designdevelop converts billboards into houses for the homeless
 
designdevelop converts billboards into houses for the homeless
jun 24, 2014

designdevelop converts billboards into houses for the homeless

designdevelop converts billboards into houses for the homeless
all images courtesy of designdevelop

 

 

 

the worldwide phenomenon of homelessness has become a growing concern during past couple of decades. finding solutions is a complex task which involves a coordination of skills in socio-psychological and administrative fields. created by designdevelop, the main priority of ‘project gregory‘ is to find optimal alternatives for the existential questions of people without homes through the use of billboard objects and their advertisement spaces.

 


video courtesy of designdevelop

designdevelop gregory billboards houses homeless
proposed billboard house in slovakia

 

 

 

cities are engulfed with billboard advertisements which are expensive to construct, maintain and their subsequent renting is a costly venture. the proposal increases the functionality of the structures in a way that the insides could be turned into living spaces. such an object would produce minimal maintenance costs, which could be paid through the rental space of its façade. in addition, the architects believe, ‘if we take the electricity cost needed for the billboard to keep it lit during night and we try to optimize it by x%, we find that this saved energy could fully cover all those interior usage needs.’

designdevelop gregory billboards houses homeless
billboard dimensions are the same with the exception of the stairs that lead to the living areas

 

 

 

this study is based toward republic of slovakia, for the city of banskà bystrica, where it is easy to implement due to existing energy and water grids. however, the housing project is possible to apply anywhere, with the exception that its implementation must be proceeded by research for an adequate place where it may be physical realized.

designdevelop gregory billboards houses homeless
exterior visualization of the structure

 

 

 

partner reciprocity is focused toward firms and investors who would participate in the realization or long term rental of the involved advert space. in turn, they would be provided with an official logo, which they could place on their own companies web sites, or other propagation materials with direct links to the project website. the added value lies in an option to present one’s company towards its peers as a place of social consciousness.

designdevelop gregory billboards houses homeless
exterior visualization of the structure

 

 

 

the triangular shape of a billboard results in a plan divided by two rooms. the first contains an entrance hall, kitchen, office desk, stairs to a raised bed, and bedroom part under that is storage room. the second component holds a bathroom with a washbasin that is located on the wardrobe, toilet and shower corner. construction is solved with wooden joists, concrete base, oriented strand boards, wooden or steel staircases and two windows.

 

the project is currently looking for funding on kickstarter here.

designdevelop gregory billboards houses homeless
interior views of the bathroom

designdevelop gregory billboards houses homeless
interior views of the ground floor and entry

designdevelop gregory billboards houses homeless
interior views of the main living areas

designdevelop converts billboards into houses for the homeless
ground floor plan

designdevelop converts billboards into houses for the homeless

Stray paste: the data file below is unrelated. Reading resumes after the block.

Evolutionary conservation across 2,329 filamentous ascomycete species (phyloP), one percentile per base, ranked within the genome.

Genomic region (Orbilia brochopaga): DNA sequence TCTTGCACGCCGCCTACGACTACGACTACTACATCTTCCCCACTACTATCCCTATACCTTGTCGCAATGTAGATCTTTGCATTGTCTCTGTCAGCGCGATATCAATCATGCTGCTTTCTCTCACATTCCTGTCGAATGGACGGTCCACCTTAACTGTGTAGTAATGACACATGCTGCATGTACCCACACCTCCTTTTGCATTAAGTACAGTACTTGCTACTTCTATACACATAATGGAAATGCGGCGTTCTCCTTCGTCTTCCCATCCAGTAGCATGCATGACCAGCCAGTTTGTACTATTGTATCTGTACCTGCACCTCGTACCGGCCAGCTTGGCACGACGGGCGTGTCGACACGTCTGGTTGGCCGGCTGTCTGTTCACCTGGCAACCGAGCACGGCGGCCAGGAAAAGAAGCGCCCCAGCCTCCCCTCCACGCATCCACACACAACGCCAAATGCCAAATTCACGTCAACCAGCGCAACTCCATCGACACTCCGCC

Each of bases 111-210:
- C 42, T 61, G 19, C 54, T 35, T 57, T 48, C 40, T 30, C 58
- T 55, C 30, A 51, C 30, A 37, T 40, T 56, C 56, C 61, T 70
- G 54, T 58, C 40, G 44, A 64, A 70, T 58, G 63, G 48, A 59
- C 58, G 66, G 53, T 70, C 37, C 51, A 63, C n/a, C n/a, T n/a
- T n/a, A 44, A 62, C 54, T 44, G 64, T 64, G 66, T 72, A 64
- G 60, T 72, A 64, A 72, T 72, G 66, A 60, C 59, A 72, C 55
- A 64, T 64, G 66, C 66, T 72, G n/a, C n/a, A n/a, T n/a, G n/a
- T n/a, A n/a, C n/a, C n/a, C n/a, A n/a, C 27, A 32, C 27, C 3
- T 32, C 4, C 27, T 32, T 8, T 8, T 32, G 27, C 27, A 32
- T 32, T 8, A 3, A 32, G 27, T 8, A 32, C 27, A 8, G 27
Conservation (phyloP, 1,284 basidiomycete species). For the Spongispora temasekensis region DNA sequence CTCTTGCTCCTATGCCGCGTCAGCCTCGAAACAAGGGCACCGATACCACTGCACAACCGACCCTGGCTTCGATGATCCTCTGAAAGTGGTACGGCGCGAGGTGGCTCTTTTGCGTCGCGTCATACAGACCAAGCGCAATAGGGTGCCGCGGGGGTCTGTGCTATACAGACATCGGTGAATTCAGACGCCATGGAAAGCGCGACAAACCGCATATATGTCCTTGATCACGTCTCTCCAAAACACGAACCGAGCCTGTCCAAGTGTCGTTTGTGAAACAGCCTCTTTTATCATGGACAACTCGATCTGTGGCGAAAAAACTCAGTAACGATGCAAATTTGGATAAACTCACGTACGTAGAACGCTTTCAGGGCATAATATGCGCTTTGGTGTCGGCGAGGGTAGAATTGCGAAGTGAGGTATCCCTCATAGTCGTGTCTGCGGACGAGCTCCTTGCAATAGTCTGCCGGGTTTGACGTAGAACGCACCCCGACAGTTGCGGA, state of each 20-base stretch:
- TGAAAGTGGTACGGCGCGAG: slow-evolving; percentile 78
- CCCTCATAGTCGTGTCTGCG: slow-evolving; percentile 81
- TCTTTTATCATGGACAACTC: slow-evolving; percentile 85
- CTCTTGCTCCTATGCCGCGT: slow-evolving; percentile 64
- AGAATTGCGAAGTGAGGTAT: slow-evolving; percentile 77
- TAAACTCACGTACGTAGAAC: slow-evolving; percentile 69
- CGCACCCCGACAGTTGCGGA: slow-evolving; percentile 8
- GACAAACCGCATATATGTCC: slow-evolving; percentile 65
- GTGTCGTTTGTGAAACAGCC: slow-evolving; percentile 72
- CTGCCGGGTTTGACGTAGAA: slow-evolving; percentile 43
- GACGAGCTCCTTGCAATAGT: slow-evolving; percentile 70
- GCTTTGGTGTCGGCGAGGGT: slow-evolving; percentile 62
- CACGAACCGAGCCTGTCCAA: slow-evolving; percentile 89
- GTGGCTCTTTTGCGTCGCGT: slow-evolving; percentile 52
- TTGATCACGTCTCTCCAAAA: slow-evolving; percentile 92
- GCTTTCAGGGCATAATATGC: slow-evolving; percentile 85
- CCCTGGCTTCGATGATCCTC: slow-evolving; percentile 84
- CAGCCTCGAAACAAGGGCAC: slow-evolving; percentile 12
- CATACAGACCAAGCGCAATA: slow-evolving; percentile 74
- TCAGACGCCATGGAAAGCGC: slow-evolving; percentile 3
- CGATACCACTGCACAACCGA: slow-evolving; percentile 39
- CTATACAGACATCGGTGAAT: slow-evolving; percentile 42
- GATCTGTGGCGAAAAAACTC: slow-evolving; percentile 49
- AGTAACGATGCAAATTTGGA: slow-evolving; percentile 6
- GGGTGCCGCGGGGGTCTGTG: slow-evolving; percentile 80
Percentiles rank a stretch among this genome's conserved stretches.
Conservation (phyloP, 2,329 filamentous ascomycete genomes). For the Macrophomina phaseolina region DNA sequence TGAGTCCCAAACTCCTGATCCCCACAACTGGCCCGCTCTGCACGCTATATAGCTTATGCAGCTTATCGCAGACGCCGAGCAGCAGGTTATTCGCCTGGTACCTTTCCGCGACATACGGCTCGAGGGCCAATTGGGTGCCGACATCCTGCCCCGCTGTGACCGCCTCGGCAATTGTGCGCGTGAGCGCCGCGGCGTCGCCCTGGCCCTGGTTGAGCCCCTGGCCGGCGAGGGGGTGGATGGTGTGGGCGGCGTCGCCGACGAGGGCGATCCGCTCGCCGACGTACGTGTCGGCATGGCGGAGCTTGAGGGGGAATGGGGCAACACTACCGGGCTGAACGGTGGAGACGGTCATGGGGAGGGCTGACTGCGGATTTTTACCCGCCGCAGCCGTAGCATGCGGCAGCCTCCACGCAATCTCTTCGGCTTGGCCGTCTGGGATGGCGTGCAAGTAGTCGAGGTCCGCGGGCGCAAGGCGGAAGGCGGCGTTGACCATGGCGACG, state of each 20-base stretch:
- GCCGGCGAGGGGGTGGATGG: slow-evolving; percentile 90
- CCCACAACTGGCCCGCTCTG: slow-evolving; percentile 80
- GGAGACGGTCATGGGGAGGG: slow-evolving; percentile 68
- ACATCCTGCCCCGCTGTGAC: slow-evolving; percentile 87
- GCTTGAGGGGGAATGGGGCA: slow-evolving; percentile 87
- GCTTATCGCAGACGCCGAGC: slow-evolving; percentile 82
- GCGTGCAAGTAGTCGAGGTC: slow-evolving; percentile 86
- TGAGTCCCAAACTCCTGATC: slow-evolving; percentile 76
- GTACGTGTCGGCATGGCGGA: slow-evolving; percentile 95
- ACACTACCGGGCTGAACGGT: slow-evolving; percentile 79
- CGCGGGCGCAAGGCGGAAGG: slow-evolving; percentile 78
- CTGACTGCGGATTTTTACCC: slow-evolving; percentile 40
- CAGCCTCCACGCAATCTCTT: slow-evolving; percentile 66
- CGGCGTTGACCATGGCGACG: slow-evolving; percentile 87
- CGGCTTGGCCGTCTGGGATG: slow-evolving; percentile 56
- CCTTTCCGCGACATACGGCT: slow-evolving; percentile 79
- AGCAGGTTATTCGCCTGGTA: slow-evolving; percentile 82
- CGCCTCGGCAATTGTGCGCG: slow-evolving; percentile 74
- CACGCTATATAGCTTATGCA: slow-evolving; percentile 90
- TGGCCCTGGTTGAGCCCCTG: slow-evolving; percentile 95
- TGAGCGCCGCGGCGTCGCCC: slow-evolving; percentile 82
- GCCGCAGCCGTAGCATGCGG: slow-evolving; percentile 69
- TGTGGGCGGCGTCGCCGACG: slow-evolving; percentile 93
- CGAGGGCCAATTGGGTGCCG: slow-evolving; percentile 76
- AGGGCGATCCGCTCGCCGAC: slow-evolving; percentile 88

sections

designdevelop converts billboards into houses for the homeless
the logo is based off of the plan geometry

 

 

 

the work is meant to be an ‘open source’ initiative which encourages interactions among architects, designers, and artists who can come up with innovative construction methods and layout alternatives. the non-profit platform will be available for each city without the author claiming any financial benefits from its usage.

designdevelop converts billboards into houses for the homeless
research study infographic

 

 

designboom has received this project from our ‘DIY submissions‘ feature, where we welcome our readers to submit their own work for publication. see more project submissions from our readers here.

  • It’s true this project gives off a whiff of naïveté regarding homelessness. But it also seems doubtful these dwellings would be carelessly distributed to just any homeless individuals wandering by. With this kind of investment, there would have to be a screening process to determine which indigent person would be given the keys to an apartment of this type. In the end, it might be that people receiving some kind of government assistance could selectively be offered the option of living in these minimalist residences. This project has more the feel of an experiment than a serious proposal for resolving homelessness.

    John
  • Have these designers ever sat down, stood up, wobbled with or in any way interacted with “homeless” folks? Very naive, altruistic but naive.

    Paola
  • comments like seans show the kind of mindset behind projects like this.
    very superficial, ironic and badly designed too!
    just a marketing scheme, who are these actually designed for?

    Hannah
  • Every couple of years someone has this ‘original’ idea. It’s exactly what homeless people don’t need: isolated, providing neither amenities nor integration into the community. This example is particularly inane. Those custom luxury finishes would be ripped out and sold within days. Fail.

    KDS
  • . . . . to qualify for living one could even require that the occupant do a certain amount of cleanup for a portion of the road that the billboard is on. Keep debris off the road and keep them clean while provided housing for the less fortunate. Win-Win?

    Sean
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